Why does Elizabeth marry Darcy in Jane Austen's Pride and Prejudice?  

Elizabeth marries Darcy in Jane Austen's Pride and Prejudice because she loves him. She will not marry for money or security as her friend Charlotte does. Elizabeth rejects Darcy's first proposal, but her view of Darcy begins to change when she visits Pemberley, noting its beauty, his loving relationship with Georgiana, and his housekeeper's admiration. When Darcy saves Lydia and convinces Bingley to marry Jane, Elizabeth loves him.

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Elizabeth marries Darcy in Pride and Prejudice because she truly loves him. She has come to know him, she understands him better than she did when they first met, and she has developed strong feelings for him. Elizabeth is not the kind of young woman to marry for money and/or security, as her friend Charlotte Lucas does. We see this when Elizabeth turns down Mr. Collins's marriage proposal and rejects Darcy the first time.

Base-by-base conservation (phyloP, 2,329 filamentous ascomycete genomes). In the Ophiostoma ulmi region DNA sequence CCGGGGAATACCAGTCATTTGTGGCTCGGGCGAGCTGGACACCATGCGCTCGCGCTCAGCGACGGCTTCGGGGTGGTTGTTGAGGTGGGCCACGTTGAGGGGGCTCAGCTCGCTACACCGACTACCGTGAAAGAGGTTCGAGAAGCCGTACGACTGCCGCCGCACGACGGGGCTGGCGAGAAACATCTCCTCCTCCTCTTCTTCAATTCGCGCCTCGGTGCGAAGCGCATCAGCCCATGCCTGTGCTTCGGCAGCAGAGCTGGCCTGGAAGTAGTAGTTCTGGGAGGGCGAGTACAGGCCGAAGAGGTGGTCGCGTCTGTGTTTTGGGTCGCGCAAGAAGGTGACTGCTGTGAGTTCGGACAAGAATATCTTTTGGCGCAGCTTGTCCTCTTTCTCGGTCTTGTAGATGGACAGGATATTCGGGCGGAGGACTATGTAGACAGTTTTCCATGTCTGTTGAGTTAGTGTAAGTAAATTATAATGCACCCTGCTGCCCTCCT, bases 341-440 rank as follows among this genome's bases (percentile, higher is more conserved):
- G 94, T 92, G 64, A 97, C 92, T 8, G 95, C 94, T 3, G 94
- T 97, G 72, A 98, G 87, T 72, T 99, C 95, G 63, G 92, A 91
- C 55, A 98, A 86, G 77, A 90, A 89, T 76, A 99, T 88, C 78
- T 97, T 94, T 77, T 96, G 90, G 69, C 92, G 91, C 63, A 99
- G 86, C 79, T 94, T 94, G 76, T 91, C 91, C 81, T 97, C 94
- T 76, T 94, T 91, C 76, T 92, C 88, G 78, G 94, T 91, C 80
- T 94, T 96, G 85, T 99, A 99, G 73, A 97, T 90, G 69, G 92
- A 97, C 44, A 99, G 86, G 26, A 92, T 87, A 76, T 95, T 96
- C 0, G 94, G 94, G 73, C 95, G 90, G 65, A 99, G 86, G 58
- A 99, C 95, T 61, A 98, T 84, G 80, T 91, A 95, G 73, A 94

Both men offer her a much more secure life than she can have as a single woman living in a family of women with an aging father. The family’s estate, Longbourn, is entailed to Mr. Collins, so he will inherit it upon the death of Mr. Bennet, and it would be within his right to turn Mrs. Bennet and her daughters out. Without a male relative to help them, the women will have an extremely difficult time supporting themselves. Yet Elizabeth is willing to risk the prospect of this future rather than marry Mr. Collins or Darcy because she does not love or respect either man at first.

(The entire section contains 3 answers and 843 words.)

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